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Title:'Truth Is Stranger Than Fiction': Black Women in American Literature of the *South
Author(s):Johnson, Sherita
Doctoral Committee Chair(s):Foote, Stephanie
Department / Program:English
Degree Granting Institution:University of Illinois at Urbana-Champaign
Subject(s):Black Studies
Abstract:Although the South has been an enduring site of criticism in American Studies and in American literary history, my dissertation argues that it is impossible to consider what the "South" and what "southernness" mean as cultural references without looking at how black women have contributed to and contested any unified definition of that region. I focus on the late nineteenth century, a period of intense regional conflict when southern blacks witnessed the reassertion of white hegemony. Hence, the idea of the South and southern identity become synonymous with "whiteness" as it solidifies in literary and political narratives. The scope of my dissertation examines the relationship between Southern literature and the South's social history. Specifically, I look at that relationship by focusing on black women, fictional and historical, arguing that they are unacknowledged agents of cultural change. Though black women were integral to southern society, they are often invisible in historical accounts of regional politics and culture, especially as southern black women. Black women, likewise, are a largely under-critiqued presence in the regional fiction of the period. My dissertation reconsiders the South and explains how black women contributed to its literary and cultural history.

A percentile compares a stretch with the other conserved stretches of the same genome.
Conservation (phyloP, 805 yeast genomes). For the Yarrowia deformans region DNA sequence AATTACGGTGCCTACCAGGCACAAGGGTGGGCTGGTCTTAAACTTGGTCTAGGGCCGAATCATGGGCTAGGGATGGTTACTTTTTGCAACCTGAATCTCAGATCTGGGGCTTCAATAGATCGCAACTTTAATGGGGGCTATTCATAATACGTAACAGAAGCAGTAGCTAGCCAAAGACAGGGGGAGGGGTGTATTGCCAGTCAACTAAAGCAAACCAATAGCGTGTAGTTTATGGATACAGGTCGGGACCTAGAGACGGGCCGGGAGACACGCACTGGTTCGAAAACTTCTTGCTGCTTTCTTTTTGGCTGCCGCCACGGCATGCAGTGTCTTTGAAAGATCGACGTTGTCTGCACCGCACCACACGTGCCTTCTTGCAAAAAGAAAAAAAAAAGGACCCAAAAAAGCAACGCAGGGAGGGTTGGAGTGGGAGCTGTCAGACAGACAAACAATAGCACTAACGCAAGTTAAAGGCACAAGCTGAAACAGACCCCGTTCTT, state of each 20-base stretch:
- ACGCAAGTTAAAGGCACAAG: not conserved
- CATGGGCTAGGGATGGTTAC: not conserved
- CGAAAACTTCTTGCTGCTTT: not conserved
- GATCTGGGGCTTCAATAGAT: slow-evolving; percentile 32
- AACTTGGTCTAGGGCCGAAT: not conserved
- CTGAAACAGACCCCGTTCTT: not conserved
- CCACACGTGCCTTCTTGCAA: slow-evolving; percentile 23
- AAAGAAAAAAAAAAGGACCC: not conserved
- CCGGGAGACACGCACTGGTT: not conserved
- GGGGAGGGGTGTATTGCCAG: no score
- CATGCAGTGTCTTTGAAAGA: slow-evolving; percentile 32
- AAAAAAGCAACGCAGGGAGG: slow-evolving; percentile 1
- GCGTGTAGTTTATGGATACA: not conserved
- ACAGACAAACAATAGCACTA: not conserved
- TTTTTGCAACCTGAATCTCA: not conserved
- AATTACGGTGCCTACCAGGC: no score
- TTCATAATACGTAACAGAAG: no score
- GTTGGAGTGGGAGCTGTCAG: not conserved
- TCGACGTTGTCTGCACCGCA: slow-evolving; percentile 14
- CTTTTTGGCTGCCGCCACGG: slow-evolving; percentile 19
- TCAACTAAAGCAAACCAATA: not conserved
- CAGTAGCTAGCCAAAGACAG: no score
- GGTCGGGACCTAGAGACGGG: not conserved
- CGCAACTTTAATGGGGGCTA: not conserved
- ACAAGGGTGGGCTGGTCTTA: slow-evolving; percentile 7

Issue Date:2005
Description:175 p.
Thesis (Ph.D.)--University of Illinois at Urbana-Champaign, 2005.
Other Identifier(s):(MiAaPQ)AAI3182291
Date Available in IDEALS:2015-09-25
Date Deposited:2005

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